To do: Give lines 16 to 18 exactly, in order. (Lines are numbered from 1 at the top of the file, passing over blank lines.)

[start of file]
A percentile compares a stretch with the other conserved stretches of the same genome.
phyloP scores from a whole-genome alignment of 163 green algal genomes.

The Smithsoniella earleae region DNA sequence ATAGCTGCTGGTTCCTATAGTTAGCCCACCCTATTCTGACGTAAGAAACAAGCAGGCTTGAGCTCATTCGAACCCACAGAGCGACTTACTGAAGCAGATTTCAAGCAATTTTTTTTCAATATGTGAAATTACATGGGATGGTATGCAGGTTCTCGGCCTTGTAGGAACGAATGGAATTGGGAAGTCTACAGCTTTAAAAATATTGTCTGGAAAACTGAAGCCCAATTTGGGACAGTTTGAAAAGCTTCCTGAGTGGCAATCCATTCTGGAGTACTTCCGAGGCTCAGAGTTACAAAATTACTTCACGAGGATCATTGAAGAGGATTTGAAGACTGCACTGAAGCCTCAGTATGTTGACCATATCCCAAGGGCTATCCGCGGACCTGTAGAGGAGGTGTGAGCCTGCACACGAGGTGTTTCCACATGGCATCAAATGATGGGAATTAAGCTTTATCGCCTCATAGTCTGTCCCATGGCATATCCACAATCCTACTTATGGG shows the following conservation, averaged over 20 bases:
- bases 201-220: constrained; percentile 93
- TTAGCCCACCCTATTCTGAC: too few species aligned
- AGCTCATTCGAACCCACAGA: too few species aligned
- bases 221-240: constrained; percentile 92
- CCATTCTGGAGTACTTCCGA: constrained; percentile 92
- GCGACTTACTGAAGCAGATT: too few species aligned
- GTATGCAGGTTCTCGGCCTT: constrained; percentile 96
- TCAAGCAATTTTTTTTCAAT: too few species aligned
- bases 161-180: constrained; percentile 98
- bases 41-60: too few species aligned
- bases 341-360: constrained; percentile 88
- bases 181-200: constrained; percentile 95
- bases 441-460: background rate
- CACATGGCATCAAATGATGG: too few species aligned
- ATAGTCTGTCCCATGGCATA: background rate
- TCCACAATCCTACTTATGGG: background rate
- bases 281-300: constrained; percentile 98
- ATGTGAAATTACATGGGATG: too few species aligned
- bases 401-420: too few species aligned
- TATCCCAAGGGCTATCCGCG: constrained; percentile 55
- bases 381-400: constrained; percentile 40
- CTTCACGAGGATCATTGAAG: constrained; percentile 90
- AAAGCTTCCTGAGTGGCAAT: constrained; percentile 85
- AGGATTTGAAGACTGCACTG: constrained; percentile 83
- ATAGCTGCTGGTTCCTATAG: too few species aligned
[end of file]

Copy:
- bases 441-460: background rate
- CACATGGCATCAAATGATGG: too few species aligned
- ATAGTCTGTCCCATGGCATA: background rate